Two UW-Madison students attend Geek.Kon 2008 in costume as mages from <i>Final Fantasy</i>.
The geek elite was out in full-costumed force this weekend for the second annual Final Fantasy, before revealing that they had also made the costumes themselves. Nate wore a black strip of fabric attached to his hat that obscured his face, and under that he wore a pair of modified black-rimmed glasses with paperclips that held LED lights that glowed like a pair of creepy Halloween eyes. Carla held a ludicrously oversized mallet, which she joked about in a proud yet self-conscious way. "It's just a big pole and a couple oatmeal cans," she said. But, including the huge croquet mallet, every part of their costumes down to the stitching on their robes was of a professional quality that shows the care a true geek puts into his or her costume. Throughout the con, this seemed to be a loving tribute to the characters with which the fans identified.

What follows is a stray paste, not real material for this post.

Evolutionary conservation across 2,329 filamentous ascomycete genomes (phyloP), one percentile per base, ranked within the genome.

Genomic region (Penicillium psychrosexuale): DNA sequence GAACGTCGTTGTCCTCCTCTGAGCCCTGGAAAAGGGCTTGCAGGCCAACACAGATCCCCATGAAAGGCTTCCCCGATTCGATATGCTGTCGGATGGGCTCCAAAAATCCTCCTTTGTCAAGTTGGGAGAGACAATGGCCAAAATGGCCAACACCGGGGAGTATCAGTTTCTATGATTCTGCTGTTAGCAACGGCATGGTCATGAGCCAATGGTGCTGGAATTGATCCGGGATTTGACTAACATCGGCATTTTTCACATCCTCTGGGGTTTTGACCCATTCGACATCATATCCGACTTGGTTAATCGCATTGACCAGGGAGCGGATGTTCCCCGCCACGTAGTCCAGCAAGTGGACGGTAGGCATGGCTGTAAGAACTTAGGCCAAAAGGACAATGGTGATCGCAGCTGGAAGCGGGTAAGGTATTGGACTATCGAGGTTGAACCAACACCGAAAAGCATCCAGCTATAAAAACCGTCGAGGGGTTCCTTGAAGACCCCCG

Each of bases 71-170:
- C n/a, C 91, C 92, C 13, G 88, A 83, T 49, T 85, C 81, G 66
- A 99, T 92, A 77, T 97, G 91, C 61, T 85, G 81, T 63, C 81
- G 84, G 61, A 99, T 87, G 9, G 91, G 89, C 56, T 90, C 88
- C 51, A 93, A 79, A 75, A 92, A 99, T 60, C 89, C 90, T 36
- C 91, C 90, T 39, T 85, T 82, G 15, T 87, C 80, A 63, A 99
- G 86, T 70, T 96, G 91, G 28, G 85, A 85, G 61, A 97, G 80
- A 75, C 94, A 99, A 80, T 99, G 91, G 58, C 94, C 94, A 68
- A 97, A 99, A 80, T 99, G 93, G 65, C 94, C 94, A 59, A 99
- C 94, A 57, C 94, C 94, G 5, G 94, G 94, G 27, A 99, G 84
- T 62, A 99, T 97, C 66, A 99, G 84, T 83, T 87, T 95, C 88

One of the more obscure costumed characters to the mere casual geek was Atoli from the .hack//G.U. video games and movie trilogy. Vicky came from Milwaukee sporting a very accurate costume made from components she said cost a grand total of $80 at a fabric store. Her hat, which looked more like an exaggerated pillow, was made from another hat that she had to modify in order for it to fit on her head. The main thing she had come for was to join in on all the gaming events, but she also had come to show off her incredible costume. Her kind and excited personality matched that of the "Harvest Cleric" character she emulated.
Another Geek.kon attendee named Kou painted half of her body black and wore a blonde wig to resemble Ginko, a character from the series called Mushishi, which she explained as an adaptation of ancient Japanese folk tales. The black part of her skin is called Togliani, which is a condition Ginko has where he is infested by spiritual "bugs" called mushi, which are neither good nor evil.
The cosplay culture in Madison is truly devoted to its various obsessions, and displayed its knowledge through proud and detailed costumes at Geek.Kon, with at least two thirds of participants sporting some sort of disguise, each with its own back story. Everyone at the convention had a similar outlook, and all got along on a level unknown to most non-geeks.